Sewing took longer than everything else, even the making of the box. At first, I tried to freehand it, working my fingers through the bristles to pass the twine through, but that failed, instantly.
“You need a needle,” Evelyn chuckled.
“You have one?”
“Not for twine, and not long enough to get through that.”
This was a fair point. I wasn’t about to go hunting down the needlemaker—whoever that might be—to have a custom broom needle made at the moment. So we improvised with a stick. I used my dagger to whittle down one end to a pointy-ish end, and carved a little notch all the way around the other end where we tied the twine in place. An eye would probably have been better, but I wasn’t going to try a delicate operation like that with my dagger. I would’ve loved to have had the knife and pliers on my multitool for this kind of work, but they were back in my apartment. In Brooklyn. In an entirely different universe from what I could tell.
My stick worked well enough, and we passed it back and forth through the wedged bristles. We pulled them tight with each pass, straining the twine as we pulled and looping in a little knot to keep it tight. I had no idea what kind of stich it was we tied—Grammy would’ve gladly told me—but Evelyn picked up on it right away, and taking the lead by telling me whether the loop should go over or under, and where exactly the needle should go.
For it not being something she wanted, she sure took over, fast.
We added a second row of stitching. I couldn’t remember if there was only one row of stitching or two on Grammy’s broom, but thought it better safe than sorry. For that we pulled the broom up out of the box a little bit, then started again. By far this was the most labor-intensive broom Evelyn had ever made, but she worked silently, getting into a rhythm where she really didn’t need me.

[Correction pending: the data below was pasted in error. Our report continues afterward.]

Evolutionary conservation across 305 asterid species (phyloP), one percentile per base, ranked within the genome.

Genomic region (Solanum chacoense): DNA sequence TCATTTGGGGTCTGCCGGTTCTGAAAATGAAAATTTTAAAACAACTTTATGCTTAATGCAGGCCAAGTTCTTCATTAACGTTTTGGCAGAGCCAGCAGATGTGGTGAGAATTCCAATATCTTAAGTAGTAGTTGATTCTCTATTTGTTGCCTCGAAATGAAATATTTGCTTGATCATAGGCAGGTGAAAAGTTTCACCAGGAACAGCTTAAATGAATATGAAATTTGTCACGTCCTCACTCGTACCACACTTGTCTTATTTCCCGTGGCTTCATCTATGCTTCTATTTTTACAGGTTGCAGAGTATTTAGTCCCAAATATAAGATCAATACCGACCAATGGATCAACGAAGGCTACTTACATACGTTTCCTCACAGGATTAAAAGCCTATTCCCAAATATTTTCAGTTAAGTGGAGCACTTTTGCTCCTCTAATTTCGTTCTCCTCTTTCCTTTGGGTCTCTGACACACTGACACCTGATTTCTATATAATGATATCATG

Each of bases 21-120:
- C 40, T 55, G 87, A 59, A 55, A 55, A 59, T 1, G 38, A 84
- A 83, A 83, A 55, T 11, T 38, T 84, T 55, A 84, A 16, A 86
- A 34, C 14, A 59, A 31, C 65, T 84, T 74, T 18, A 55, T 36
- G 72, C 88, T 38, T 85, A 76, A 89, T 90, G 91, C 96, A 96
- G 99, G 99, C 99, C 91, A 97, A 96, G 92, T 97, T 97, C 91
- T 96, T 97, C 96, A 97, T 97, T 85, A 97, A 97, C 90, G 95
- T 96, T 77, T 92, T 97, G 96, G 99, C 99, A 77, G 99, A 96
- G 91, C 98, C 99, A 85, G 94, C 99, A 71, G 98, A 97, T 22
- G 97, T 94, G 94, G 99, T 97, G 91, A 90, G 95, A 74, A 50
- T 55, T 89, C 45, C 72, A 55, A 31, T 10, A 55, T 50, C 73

After tying the handle on, she didn’t need to really hold it upright, just make sure her feet and calves held the box firmly. Our improvised needle was long enough to get to the other side of the box, easily, so it was just repetition. In a few minutes, she had finished tying off the second row of stitching.
With that, we unboxed. The natural bristles did fan out a little more than I had wanted, but they kept tight, for the most part. A third row of stitches much lower down would probably do the trick, but for a prototype, this was good enough.
“It’s a broom,” Evelyn declared. “Why did we go through all that extra work?”
I grinned, and passed her one of her original brooms, and we had a contest. She swept the dirt and loose bristles out of her little shop. I went through with my broom, and got all of the dirt that her broom had missed, which was a significant amount, and I didn’t have to work as hard at it, either.
That convinced her, but she looked the new design over as if it was magic.
“Now, tomorrow can we make some brushes for me?
“On whether you’re going to show me a better way to make them, too.”